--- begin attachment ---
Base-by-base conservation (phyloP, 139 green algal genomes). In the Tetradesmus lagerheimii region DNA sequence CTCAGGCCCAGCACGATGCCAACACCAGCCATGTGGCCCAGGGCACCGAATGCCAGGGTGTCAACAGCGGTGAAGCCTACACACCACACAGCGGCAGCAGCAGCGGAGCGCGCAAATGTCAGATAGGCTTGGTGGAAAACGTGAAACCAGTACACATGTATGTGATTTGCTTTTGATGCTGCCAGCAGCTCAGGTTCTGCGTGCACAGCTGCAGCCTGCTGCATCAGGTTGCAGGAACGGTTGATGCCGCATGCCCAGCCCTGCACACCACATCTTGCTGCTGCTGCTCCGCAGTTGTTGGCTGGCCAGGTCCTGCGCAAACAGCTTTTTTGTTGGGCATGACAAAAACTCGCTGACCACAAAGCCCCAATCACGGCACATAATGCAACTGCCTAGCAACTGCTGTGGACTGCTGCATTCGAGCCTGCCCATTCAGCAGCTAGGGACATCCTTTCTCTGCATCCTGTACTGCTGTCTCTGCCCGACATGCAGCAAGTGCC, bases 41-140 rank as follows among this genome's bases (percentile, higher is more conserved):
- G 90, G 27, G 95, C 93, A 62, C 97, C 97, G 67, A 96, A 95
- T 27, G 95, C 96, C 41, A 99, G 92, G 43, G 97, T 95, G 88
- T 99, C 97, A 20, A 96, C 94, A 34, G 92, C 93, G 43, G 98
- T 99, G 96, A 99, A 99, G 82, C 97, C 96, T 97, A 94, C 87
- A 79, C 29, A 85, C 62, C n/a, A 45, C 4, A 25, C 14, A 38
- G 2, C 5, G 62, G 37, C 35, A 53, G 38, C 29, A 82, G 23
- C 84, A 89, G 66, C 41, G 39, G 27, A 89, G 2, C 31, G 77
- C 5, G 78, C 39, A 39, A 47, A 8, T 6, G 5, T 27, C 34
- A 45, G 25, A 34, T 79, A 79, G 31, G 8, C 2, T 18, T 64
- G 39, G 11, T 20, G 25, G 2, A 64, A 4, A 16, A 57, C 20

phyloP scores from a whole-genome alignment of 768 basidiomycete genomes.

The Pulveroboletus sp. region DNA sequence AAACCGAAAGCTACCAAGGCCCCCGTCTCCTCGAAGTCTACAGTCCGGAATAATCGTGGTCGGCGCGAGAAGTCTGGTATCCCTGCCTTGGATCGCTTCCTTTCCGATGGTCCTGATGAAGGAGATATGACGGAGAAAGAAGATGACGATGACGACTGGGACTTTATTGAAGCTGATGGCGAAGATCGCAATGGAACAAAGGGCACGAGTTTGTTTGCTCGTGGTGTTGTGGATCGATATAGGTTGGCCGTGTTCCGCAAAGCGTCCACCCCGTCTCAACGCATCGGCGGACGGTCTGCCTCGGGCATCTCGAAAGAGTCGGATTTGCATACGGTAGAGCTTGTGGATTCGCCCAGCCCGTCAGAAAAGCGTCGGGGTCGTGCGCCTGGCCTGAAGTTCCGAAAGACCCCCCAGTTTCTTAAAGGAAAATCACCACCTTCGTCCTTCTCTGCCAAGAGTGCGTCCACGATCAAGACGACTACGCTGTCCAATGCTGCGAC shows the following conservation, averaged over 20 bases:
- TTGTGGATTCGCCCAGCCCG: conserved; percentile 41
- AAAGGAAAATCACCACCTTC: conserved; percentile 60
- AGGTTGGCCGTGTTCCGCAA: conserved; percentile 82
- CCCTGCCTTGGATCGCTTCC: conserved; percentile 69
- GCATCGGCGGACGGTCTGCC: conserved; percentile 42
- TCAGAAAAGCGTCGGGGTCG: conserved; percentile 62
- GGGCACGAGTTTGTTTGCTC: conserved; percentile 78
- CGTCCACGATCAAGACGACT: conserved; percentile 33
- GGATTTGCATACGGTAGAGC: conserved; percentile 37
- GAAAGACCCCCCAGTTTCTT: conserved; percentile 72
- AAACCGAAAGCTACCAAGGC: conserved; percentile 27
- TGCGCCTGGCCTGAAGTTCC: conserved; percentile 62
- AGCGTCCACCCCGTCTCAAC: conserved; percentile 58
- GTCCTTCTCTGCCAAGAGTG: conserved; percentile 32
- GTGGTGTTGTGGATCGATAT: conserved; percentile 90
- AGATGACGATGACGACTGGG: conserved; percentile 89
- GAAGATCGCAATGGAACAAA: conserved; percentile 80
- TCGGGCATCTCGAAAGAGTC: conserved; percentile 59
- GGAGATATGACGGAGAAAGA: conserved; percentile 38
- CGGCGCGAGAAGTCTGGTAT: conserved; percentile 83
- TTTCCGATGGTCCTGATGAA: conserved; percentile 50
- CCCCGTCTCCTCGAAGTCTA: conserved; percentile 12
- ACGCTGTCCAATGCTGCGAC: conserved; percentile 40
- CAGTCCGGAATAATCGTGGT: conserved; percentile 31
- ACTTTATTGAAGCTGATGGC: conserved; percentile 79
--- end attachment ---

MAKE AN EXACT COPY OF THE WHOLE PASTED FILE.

Base-by-base conservation (phyloP, 139 green algal genomes). In the Tetradesmus lagerheimii region DNA sequence CTCAGGCCCAGCACGATGCCAACACCAGCCATGTGGCCCAGGGCACCGAATGCCAGGGTGTCAACAGCGGTGAAGCCTACACACCACACAGCGGCAGCAGCAGCGGAGCGCGCAAATGTCAGATAGGCTTGGTGGAAAACGTGAAACCAGTACACATGTATGTGATTTGCTTTTGATGCTGCCAGCAGCTCAGGTTCTGCGTGCACAGCTGCAGCCTGCTGCATCAGGTTGCAGGAACGGTTGATGCCGCATGCCCAGCCCTGCACACCACATCTTGCTGCTGCTGCTCCGCAGTTGTTGGCTGGCCAGGTCCTGCGCAAACAGCTTTTTTGTTGGGCATGACAAAAACTCGCTGACCACAAAGCCCCAATCACGGCACATAATGCAACTGCCTAGCAACTGCTGTGGACTGCTGCATTCGAGCCTGCCCATTCAGCAGCTAGGGACATCCTTTCTCTGCATCCTGTACTGCTGTCTCTGCCCGACATGCAGCAAGTGCC, bases 41-140 rank as follows among this genome's bases (percentile, higher is more conserved):
- G 90, G 27, G 95, C 93, A 62, C 97, C 97, G 67, A 96, A 95
- T 27, G 95, C 96, C 41, A 99, G 92, G 43, G 97, T 95, G 88
- T 99, C 97, A 20, A 96, C 94, A 34, G 92, C 93, G 43, G 98
- T 99, G 96, A 99, A 99, G 82, C 97, C 96, T 97, A 94, C 87
- A 79, C 29, A 85, C 62, C n/a, A 45, C 4, A 25, C 14, A 38
- G 2, C 5, G 62, G 37, C 35, A 53, G 38, C 29, A 82, G 23
- C 84, A 89, G 66, C 41, G 39, G 27, A 89, G 2, C 31, G 77
- C 5, G 78, C 39, A 39, A 47, A 8, T 6, G 5, T 27, C 34
- A 45, G 25, A 34, T 79, A 79, G 31, G 8, C 2, T 18, T 64
- G 39, G 11, T 20, G 25, G 2, A 64, A 4, A 16, A 57, C 20

phyloP scores from a whole-genome alignment of 768 basidiomycete genomes.

The Pulveroboletus sp. region DNA sequence AAACCGAAAGCTACCAAGGCCCCCGTCTCCTCGAAGTCTACAGTCCGGAATAATCGTGGTCGGCGCGAGAAGTCTGGTATCCCTGCCTTGGATCGCTTCCTTTCCGATGGTCCTGATGAAGGAGATATGACGGAGAAAGAAGATGACGATGACGACTGGGACTTTATTGAAGCTGATGGCGAAGATCGCAATGGAACAAAGGGCACGAGTTTGTTTGCTCGTGGTGTTGTGGATCGATATAGGTTGGCCGTGTTCCGCAAAGCGTCCACCCCGTCTCAACGCATCGGCGGACGGTCTGCCTCGGGCATCTCGAAAGAGTCGGATTTGCATACGGTAGAGCTTGTGGATTCGCCCAGCCCGTCAGAAAAGCGTCGGGGTCGTGCGCCTGGCCTGAAGTTCCGAAAGACCCCCCAGTTTCTTAAAGGAAAATCACCACCTTCGTCCTTCTCTGCCAAGAGTGCGTCCACGATCAAGACGACTACGCTGTCCAATGCTGCGAC shows the following conservation, averaged over 20 bases:
- TTGTGGATTCGCCCAGCCCG: conserved; percentile 41
- AAAGGAAAATCACCACCTTC: conserved; percentile 60
- AGGTTGGCCGTGTTCCGCAA: conserved; percentile 82
- CCCTGCCTTGGATCGCTTCC: conserved; percentile 69
- GCATCGGCGGACGGTCTGCC: conserved; percentile 42
- TCAGAAAAGCGTCGGGGTCG: conserved; percentile 62
- GGGCACGAGTTTGTTTGCTC: conserved; percentile 78
- CGTCCACGATCAAGACGACT: conserved; percentile 33
- GGATTTGCATACGGTAGAGC: conserved; percentile 37
- GAAAGACCCCCCAGTTTCTT: conserved; percentile 72
- AAACCGAAAGCTACCAAGGC: conserved; percentile 27
- TGCGCCTGGCCTGAAGTTCC: conserved; percentile 62
- AGCGTCCACCCCGTCTCAAC: conserved; percentile 58
- GTCCTTCTCTGCCAAGAGTG: conserved; percentile 32
- GTGGTGTTGTGGATCGATAT: conserved; percentile 90
- AGATGACGATGACGACTGGG: conserved; percentile 89
- GAAGATCGCAATGGAACAAA: conserved; percentile 80
- TCGGGCATCTCGAAAGAGTC: conserved; percentile 59
- GGAGATATGACGGAGAAAGA: conserved; percentile 38
- CGGCGCGAGAAGTCTGGTAT: conserved; percentile 83
- TTTCCGATGGTCCTGATGAA: conserved; percentile 50
- CCCCGTCTCCTCGAAGTCTA: conserved; percentile 12
- ACGCTGTCCAATGCTGCGAC: conserved; percentile 40
- CAGTCCGGAATAATCGTGGT: conserved; percentile 31
- ACTTTATTGAAGCTGATGGC: conserved; percentile 79